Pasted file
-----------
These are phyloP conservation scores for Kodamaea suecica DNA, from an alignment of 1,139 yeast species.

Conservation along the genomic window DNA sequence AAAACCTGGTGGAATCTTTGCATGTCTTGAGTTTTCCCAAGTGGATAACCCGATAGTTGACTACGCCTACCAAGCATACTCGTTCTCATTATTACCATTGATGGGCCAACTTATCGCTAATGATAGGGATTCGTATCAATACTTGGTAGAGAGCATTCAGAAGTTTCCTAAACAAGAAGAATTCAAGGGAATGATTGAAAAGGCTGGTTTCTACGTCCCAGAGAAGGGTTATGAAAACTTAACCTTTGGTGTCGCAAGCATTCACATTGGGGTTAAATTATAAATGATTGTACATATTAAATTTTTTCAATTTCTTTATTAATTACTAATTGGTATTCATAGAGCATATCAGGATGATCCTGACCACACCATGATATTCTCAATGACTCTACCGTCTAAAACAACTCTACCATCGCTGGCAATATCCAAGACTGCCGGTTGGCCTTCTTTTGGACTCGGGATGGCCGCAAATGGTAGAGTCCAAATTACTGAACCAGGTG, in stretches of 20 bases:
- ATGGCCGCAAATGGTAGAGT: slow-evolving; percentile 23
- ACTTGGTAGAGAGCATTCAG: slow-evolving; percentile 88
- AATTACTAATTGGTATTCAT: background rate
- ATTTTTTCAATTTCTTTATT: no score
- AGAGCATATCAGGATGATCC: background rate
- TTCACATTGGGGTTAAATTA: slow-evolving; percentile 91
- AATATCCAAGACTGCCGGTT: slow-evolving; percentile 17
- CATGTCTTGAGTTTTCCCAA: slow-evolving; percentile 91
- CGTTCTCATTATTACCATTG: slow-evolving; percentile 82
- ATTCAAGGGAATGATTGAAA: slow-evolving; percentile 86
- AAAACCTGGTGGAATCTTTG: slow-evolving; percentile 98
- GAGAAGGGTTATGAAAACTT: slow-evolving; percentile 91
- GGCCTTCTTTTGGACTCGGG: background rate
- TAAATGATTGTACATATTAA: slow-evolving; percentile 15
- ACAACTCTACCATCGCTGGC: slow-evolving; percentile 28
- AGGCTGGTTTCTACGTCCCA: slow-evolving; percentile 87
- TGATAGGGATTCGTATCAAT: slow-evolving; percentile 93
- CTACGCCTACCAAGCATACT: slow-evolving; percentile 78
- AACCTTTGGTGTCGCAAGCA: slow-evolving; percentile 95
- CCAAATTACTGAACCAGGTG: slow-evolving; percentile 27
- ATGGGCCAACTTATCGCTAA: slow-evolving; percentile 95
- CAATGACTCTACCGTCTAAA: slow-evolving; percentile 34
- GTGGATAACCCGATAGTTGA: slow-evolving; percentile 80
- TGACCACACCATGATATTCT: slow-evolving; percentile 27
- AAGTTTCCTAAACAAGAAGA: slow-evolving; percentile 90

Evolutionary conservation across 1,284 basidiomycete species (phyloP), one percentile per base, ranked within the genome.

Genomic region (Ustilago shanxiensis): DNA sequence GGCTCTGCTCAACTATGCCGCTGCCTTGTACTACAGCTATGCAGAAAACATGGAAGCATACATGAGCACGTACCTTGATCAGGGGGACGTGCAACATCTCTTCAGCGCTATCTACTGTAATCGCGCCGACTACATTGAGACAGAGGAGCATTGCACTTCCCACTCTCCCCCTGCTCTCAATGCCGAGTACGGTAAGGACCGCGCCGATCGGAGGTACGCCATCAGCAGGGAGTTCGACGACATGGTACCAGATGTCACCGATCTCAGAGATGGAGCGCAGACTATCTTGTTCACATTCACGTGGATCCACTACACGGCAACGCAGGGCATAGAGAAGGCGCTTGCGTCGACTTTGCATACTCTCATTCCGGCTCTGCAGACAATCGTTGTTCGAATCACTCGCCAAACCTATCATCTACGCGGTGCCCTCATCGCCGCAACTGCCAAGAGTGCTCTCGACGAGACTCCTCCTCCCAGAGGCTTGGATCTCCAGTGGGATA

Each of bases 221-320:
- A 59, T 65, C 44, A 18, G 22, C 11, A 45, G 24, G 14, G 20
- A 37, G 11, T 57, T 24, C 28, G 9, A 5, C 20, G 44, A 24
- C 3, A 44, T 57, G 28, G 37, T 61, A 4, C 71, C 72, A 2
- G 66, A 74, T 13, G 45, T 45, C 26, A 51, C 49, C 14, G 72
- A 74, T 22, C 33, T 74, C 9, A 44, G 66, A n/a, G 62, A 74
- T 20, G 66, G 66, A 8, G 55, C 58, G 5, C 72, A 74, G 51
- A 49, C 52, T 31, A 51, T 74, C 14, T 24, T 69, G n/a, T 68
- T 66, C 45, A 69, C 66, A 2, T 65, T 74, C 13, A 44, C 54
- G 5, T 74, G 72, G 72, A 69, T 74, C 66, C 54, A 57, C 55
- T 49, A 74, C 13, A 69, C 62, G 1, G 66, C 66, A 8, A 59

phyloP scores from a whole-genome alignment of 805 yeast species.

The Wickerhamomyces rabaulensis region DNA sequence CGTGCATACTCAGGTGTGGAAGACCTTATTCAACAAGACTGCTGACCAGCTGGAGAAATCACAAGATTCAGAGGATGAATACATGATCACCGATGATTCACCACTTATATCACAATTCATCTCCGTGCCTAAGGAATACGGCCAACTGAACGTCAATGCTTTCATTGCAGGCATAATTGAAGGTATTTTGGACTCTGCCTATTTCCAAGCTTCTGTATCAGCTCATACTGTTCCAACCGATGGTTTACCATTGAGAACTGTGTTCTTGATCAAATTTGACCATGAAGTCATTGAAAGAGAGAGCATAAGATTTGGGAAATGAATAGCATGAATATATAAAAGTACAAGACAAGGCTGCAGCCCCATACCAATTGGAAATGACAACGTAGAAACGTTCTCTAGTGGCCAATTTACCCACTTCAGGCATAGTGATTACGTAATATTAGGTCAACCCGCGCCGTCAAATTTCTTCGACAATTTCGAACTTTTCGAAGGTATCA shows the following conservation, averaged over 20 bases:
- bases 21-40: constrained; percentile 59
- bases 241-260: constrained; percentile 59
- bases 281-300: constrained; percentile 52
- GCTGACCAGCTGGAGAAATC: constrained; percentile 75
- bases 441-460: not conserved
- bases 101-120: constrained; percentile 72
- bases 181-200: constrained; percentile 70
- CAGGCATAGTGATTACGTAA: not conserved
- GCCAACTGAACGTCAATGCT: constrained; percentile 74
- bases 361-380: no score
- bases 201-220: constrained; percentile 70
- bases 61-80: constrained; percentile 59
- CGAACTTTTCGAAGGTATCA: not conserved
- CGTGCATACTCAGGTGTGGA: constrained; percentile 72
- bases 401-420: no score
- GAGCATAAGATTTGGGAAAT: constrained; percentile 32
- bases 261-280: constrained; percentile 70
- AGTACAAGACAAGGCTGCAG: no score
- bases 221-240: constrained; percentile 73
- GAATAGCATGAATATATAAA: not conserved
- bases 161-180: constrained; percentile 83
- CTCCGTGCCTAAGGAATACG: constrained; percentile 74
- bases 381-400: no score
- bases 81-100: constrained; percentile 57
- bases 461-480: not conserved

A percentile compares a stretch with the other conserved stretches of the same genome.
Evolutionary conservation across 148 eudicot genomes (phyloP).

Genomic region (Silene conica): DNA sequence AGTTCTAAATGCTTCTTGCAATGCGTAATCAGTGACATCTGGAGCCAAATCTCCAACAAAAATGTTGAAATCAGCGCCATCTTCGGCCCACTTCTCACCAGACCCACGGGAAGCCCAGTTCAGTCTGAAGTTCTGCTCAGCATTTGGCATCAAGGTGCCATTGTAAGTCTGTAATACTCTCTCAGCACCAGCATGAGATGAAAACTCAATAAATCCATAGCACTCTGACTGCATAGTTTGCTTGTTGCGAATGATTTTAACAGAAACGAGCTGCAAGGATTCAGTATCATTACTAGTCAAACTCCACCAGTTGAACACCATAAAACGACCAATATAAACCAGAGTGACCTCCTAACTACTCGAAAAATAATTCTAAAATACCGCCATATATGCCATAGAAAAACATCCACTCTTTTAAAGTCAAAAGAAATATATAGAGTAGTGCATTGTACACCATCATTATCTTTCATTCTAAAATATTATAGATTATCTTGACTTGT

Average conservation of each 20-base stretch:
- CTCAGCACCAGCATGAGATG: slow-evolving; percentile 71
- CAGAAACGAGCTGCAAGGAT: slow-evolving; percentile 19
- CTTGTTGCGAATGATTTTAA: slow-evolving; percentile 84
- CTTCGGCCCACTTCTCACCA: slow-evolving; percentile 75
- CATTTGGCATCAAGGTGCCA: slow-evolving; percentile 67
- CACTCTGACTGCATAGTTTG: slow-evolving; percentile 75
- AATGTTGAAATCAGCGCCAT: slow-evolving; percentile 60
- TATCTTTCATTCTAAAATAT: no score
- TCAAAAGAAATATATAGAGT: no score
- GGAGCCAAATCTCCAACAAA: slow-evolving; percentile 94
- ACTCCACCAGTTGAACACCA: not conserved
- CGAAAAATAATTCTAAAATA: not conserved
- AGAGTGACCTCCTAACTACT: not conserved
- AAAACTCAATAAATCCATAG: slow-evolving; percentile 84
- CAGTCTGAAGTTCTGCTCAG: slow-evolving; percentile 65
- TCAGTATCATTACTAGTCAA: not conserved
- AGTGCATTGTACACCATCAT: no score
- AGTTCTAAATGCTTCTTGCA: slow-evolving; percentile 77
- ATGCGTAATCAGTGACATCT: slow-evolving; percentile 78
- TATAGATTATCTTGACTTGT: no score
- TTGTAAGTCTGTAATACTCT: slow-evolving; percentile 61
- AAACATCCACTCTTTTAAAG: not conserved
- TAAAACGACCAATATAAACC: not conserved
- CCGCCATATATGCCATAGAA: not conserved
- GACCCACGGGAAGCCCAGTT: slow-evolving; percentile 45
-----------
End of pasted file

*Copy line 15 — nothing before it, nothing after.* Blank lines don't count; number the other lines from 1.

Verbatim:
- GGCCTTCTTTTGGACTCGGG: background rate